Widdershins Online - Charles de Lint Page 0,1

keep a partner and settle down, maybe have kids, maybe buy a house; and the ones who stay in the musical-chairs dance and end up living on their own, who are on their own for longer and longer periods of time until they grow to like their solitary lifestyle—or at least accept it. Some keep a hope buried for that certain someone to fall into their lives, but nobody’s really looking anymore. Or they’re not looking hard.

It’s hard to pinpoint exactly when that happens.

For me, hope runs eternal, even though my relationships never really work out in the long run. Maybe I set my sights too high. Maybe I’m just hopeless. I don’t know. Or maybe I just never met the right woman, for all the times I thought I did.

Or maybe I did meet the right woman, but I never knew it and went out with her sister or her friend instead.

Or maybe I did know it, but I told myself it was never going to work out. . . .

The Dispute at the Crossroads

Lizzie Mahone

March 2004

The crossroads at midnight. Or at least a crossroads, and while it was long past midnight, it still had the feel of the witching hour about it.

If Lizzie Mahone had been superstitious, she might have been more nervous about her car breaking down as it had, here where two county roads crossed in the middle of nowhere with nothing to mark the spot but an enormous old elm tree, half dead from a lightning strike. And the thought still crossed her mind as she got out of the car and popped the hood, her flashlight beam playing over the Chevy’s V-6 engine. You couldn’t be a musician and not know the story, how the old bluesman Robert Johnson once met the devil himself at the crossroads. But that had been in the Delta, deep south. This was just the dusty meeting place of a couple of dirt roads, surrounded by farmers’ fields and bush. Nothing mysterious here, though that big old moon lent an eerie light to the elm tree and there was something in the wind. . . .

Yes, Lizzie thought. Her imagination. Better it should concentrate instead on what was wrong with the car.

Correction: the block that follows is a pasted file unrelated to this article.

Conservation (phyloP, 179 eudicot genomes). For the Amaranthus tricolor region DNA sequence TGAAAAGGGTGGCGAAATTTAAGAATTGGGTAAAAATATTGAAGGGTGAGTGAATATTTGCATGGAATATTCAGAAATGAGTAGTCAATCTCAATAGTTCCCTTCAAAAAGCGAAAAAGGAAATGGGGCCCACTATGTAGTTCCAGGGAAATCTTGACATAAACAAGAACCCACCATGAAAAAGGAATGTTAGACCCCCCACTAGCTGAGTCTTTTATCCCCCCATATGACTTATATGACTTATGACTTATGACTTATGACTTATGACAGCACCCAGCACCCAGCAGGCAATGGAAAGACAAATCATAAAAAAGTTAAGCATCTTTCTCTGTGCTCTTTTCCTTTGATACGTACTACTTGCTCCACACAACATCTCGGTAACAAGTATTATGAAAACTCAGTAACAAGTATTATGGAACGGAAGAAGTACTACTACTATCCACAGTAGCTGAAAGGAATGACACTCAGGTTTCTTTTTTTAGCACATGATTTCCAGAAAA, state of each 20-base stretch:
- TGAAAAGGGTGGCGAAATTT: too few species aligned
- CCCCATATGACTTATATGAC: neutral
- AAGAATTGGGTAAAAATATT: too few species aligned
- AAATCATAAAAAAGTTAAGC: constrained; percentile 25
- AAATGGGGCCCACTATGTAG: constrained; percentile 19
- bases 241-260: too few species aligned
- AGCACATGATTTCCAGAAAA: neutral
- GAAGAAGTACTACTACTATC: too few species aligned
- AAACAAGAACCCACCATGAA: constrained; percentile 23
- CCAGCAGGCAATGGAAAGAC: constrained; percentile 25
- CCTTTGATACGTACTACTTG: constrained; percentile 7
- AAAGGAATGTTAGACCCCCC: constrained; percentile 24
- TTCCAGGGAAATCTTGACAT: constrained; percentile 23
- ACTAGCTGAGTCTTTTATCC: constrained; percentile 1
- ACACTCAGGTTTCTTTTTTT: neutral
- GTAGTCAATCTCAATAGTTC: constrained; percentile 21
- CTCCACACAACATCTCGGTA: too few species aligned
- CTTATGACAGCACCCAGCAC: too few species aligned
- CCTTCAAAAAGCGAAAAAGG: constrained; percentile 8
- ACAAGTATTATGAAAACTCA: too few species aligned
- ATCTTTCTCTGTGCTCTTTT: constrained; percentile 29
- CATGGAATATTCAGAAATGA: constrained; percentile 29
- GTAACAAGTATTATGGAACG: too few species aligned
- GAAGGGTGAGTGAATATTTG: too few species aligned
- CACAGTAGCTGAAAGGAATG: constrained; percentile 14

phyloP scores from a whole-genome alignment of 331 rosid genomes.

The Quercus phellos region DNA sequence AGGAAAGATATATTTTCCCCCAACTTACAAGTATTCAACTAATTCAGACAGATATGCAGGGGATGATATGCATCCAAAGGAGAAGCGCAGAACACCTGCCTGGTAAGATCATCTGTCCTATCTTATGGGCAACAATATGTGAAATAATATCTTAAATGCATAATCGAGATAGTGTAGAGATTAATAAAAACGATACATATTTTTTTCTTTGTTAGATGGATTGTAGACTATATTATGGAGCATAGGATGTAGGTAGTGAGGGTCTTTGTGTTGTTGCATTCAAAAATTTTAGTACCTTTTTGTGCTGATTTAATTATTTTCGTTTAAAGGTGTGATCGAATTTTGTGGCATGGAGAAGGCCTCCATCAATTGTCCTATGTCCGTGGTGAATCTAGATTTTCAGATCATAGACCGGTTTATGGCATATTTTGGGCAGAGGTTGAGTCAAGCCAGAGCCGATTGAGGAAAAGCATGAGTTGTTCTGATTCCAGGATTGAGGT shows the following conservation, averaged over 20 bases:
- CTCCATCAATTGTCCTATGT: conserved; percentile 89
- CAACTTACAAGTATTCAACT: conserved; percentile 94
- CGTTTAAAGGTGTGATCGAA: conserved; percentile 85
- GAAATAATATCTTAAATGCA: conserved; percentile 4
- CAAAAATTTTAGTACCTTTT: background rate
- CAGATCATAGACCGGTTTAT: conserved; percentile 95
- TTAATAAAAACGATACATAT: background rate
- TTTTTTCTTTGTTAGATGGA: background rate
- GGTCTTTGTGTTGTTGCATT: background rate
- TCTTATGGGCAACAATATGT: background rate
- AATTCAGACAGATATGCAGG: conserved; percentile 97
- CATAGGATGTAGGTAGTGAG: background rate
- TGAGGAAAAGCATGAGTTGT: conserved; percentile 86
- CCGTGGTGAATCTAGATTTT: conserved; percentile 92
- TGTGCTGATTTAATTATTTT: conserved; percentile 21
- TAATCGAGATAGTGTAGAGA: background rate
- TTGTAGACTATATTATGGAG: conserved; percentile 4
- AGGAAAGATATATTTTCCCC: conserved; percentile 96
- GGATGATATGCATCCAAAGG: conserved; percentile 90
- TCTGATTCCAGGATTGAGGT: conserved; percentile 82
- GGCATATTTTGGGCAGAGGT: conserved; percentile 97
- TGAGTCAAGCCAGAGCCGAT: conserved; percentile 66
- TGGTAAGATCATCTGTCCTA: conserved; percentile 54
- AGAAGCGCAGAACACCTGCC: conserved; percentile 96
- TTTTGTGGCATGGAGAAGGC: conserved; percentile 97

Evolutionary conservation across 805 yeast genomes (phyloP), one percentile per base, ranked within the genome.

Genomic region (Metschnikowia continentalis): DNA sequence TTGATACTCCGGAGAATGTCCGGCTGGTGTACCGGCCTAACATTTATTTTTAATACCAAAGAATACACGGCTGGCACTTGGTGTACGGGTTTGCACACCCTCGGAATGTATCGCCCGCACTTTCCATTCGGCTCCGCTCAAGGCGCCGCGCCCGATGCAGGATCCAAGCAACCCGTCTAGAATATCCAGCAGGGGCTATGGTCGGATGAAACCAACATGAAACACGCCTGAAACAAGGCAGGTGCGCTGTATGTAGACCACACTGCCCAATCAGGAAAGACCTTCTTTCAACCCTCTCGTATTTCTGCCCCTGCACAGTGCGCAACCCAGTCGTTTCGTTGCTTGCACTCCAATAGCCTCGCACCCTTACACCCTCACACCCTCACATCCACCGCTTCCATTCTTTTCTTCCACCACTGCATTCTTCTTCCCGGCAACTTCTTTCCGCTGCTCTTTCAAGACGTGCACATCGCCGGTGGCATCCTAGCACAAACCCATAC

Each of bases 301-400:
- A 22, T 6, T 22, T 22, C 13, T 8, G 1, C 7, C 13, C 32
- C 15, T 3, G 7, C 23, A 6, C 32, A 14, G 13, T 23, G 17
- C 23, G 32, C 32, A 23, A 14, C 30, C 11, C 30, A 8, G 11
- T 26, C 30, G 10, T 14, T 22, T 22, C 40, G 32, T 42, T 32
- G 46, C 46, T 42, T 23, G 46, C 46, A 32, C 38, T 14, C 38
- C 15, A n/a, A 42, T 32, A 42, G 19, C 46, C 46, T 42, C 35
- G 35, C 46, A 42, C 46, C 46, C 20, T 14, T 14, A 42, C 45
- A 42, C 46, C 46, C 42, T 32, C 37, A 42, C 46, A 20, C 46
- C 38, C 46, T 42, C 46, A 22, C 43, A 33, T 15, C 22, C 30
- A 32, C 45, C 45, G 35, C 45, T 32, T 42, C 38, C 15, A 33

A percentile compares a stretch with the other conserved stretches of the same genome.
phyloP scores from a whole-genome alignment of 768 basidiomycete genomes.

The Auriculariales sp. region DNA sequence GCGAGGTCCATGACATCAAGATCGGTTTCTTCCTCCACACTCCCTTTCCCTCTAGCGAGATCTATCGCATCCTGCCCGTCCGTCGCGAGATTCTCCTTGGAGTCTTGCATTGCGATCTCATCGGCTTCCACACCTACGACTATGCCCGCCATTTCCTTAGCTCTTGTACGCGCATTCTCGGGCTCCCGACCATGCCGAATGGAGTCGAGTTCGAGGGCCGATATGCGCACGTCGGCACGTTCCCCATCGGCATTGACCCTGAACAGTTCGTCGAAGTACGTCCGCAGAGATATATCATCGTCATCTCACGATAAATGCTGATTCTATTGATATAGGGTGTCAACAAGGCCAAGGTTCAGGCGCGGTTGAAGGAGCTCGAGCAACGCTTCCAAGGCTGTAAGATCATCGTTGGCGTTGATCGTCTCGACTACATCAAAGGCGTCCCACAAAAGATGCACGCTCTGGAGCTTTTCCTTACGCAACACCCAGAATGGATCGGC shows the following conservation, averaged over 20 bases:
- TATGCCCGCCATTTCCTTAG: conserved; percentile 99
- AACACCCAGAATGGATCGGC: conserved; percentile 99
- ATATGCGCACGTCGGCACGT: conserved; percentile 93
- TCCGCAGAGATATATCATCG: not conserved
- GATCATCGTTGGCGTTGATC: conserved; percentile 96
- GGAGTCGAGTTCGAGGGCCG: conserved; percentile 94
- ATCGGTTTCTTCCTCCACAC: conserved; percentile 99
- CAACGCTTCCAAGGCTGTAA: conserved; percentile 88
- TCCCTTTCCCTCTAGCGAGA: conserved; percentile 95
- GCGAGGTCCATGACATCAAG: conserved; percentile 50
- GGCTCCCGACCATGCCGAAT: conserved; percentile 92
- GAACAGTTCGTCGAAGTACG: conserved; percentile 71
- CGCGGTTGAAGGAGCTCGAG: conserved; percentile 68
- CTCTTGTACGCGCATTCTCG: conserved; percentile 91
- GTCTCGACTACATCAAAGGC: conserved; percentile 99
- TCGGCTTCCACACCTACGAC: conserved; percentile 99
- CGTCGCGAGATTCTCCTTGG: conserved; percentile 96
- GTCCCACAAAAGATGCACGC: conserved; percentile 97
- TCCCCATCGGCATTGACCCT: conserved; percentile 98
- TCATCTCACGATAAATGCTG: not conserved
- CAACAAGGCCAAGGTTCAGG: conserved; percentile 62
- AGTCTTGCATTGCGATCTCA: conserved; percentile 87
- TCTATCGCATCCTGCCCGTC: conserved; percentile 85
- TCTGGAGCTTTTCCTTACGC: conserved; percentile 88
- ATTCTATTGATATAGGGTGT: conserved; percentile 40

She jiggled the wires going to the distributor cap and battery, but that was about the extent of her mechanical knowledge when it came to cars, and she only tried it because it was something that others had done when the car broke down in the past. Sometimes it had even worked. She didn’t really have a clue what she was doing, or what she should be looking for. Cars started when you turned the key, or they didn’t. The world between the two was as mysterious as where the tunes she made up came from, though with the latter, at least, she had the faith that if she needed a piece of music, it would come. Maybe not right away. It could be late, sneaking up on her while she was in the shower, or down at the grocery store, walking down the aisles, hours or even days after she first started looking for the melody to go with a title or a feeling or the first couple of bars she already had. But it would come.

That wouldn’t happen trying to figure out what was wrong with this confusing mess of wires, pipes, and engine parts. She didn’t have faith, for one thing. And she certainly didn’t have the mechanical background the way she had such an easy familiarity with her fiddle.

So a spontaneous solution to her problem was pretty much out of the question.

And, of course, she’d let her cell phone go dead when she could have easily had it charging while they were up on stage this evening. But she hadn’t thought of that until she was in the parking lot after the show, getting into her car.

She looked up and down the dirt road she was standing on. There were no headlights visible in either direction. She hadn’t seen another car or a farmhouse or pretty much anything since leaving Sweetwater and the bar where the band had played tonight. In retrospect, she should have stayed over as the others were doing. Right now they’d be hanging around in the bar, or in one of the rooms that the bar had provided for them upstairs, playing some tunes or just sharing a drink and some chat. But wishful thinking was always easier in retrospect,